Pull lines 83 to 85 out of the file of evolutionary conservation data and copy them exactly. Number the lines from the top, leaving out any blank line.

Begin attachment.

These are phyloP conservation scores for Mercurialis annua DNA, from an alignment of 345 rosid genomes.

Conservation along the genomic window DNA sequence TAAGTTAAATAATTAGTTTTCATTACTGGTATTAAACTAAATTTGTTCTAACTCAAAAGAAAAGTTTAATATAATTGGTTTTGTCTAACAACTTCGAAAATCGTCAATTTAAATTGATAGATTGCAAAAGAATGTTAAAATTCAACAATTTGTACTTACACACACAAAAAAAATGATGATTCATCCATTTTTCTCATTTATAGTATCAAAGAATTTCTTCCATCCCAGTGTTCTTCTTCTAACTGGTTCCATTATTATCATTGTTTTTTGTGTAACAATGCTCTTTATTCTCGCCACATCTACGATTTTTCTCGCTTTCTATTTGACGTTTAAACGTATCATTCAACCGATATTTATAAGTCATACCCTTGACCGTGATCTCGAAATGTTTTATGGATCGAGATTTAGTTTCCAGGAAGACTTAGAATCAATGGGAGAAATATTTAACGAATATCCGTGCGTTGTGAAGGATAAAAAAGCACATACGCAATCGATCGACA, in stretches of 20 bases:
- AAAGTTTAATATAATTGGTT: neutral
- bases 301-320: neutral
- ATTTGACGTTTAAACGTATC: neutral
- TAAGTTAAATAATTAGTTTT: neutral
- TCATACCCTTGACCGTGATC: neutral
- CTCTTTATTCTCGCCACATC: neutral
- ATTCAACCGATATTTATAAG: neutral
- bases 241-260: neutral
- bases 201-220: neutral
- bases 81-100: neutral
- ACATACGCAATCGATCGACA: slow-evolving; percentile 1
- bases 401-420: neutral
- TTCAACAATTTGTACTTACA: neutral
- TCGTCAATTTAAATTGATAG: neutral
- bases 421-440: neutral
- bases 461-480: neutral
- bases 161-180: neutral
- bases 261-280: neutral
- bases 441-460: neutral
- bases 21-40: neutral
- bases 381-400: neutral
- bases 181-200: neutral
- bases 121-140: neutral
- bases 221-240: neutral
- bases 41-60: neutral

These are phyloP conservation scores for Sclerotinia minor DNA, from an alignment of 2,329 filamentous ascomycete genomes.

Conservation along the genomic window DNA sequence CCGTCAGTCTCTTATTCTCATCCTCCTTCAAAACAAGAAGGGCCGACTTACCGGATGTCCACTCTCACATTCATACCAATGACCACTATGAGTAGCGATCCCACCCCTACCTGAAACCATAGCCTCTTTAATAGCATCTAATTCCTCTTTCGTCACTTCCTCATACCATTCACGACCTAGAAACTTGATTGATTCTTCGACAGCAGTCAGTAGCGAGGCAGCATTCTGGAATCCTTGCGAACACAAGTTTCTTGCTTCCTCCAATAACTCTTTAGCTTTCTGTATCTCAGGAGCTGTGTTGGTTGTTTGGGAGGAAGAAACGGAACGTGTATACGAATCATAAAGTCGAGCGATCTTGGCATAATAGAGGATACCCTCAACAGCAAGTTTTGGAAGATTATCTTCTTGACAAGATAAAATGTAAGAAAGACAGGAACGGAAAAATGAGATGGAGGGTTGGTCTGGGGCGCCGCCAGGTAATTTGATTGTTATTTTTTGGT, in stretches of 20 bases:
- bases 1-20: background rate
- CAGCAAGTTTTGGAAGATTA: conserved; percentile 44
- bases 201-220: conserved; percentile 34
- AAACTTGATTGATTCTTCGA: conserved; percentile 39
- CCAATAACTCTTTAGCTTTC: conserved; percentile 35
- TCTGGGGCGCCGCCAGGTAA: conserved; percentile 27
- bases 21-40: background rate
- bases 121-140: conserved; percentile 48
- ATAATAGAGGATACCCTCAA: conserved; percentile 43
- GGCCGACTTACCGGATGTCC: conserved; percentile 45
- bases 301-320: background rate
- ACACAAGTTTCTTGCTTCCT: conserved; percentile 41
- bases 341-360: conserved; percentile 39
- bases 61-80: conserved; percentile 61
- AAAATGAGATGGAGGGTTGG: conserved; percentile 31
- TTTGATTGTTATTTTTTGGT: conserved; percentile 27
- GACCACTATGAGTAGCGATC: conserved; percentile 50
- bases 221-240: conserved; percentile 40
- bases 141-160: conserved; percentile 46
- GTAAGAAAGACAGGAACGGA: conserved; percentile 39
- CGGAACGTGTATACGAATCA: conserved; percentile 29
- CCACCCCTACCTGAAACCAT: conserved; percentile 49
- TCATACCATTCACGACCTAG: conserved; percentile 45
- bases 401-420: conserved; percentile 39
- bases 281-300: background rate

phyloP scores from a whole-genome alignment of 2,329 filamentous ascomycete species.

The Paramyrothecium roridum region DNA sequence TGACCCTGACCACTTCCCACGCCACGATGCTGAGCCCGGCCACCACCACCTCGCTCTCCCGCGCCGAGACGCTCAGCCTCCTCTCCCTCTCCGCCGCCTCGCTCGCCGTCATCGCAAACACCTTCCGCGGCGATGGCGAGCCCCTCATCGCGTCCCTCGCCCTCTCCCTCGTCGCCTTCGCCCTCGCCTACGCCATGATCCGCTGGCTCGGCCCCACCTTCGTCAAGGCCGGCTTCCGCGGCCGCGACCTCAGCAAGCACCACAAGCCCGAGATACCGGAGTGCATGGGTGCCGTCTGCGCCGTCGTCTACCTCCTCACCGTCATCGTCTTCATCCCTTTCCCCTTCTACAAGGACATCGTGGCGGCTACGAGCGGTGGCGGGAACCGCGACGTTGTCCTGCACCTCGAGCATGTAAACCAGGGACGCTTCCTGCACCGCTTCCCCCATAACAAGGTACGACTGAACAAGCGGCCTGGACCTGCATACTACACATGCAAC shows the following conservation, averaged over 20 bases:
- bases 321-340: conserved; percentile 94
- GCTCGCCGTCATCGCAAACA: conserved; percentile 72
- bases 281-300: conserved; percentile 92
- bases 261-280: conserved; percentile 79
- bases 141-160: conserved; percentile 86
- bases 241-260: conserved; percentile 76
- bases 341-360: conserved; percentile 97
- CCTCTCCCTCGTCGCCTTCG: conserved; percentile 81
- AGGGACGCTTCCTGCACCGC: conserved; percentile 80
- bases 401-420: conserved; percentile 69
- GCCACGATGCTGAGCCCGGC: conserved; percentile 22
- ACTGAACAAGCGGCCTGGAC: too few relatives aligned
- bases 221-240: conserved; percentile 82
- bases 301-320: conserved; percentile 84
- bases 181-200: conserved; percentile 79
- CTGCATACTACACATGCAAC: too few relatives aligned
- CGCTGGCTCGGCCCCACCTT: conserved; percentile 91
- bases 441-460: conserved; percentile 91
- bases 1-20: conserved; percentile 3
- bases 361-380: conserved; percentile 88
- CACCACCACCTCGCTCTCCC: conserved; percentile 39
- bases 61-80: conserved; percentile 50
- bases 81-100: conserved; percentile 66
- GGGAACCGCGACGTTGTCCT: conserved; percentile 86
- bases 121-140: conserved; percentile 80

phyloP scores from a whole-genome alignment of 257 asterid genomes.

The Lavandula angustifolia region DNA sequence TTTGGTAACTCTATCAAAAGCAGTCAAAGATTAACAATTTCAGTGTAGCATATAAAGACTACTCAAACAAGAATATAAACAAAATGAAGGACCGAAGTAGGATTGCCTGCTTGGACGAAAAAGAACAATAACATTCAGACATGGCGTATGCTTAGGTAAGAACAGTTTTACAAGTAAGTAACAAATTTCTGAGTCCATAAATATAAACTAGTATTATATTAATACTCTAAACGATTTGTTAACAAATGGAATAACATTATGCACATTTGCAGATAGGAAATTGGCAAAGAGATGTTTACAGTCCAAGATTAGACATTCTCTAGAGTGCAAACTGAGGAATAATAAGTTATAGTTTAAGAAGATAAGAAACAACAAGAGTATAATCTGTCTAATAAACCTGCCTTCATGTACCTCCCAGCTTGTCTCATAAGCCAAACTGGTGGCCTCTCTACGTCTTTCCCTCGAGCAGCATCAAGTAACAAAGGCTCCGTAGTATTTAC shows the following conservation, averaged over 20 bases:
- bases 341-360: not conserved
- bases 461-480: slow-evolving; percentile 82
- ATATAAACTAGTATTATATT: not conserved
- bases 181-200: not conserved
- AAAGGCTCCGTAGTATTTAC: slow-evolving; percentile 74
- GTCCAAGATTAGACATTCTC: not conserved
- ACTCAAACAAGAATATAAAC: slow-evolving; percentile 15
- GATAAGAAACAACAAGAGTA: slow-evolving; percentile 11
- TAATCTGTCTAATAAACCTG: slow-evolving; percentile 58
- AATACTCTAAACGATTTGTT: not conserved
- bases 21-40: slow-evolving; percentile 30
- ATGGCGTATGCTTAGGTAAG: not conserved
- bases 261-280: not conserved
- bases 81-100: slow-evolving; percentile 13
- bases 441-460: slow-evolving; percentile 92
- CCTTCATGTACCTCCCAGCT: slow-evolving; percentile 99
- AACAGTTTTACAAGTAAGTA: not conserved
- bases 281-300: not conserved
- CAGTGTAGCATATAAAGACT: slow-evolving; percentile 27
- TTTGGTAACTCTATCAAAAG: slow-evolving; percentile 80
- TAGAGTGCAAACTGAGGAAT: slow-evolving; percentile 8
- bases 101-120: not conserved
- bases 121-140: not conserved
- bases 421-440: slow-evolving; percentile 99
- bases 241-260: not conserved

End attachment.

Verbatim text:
The Lavandula angustifolia region DNA sequence TTTGGTAACTCTATCAAAAGCAGTCAAAGATTAACAATTTCAGTGTAGCATATAAAGACTACTCAAACAAGAATATAAACAAAATGAAGGACCGAAGTAGGATTGCCTGCTTGGACGAAAAAGAACAATAACATTCAGACATGGCGTATGCTTAGGTAAGAACAGTTTTACAAGTAAGTAACAAATTTCTGAGTCCATAAATATAAACTAGTATTATATTAATACTCTAAACGATTTGTTAACAAATGGAATAACATTATGCACATTTGCAGATAGGAAATTGGCAAAGAGATGTTTACAGTCCAAGATTAGACATTCTCTAGAGTGCAAACTGAGGAATAATAAGTTATAGTTTAAGAAGATAAGAAACAACAAGAGTATAATCTGTCTAATAAACCTGCCTTCATGTACCTCCCAGCTTGTCTCATAAGCCAAACTGGTGGCCTCTCTACGTCTTTCCCTCGAGCAGCATCAAGTAACAAAGGCTCCGTAGTATTTAC shows the following conservation, averaged over 20 bases:
- bases 341-360: not conserved
- bases 461-480: slow-evolving; percentile 82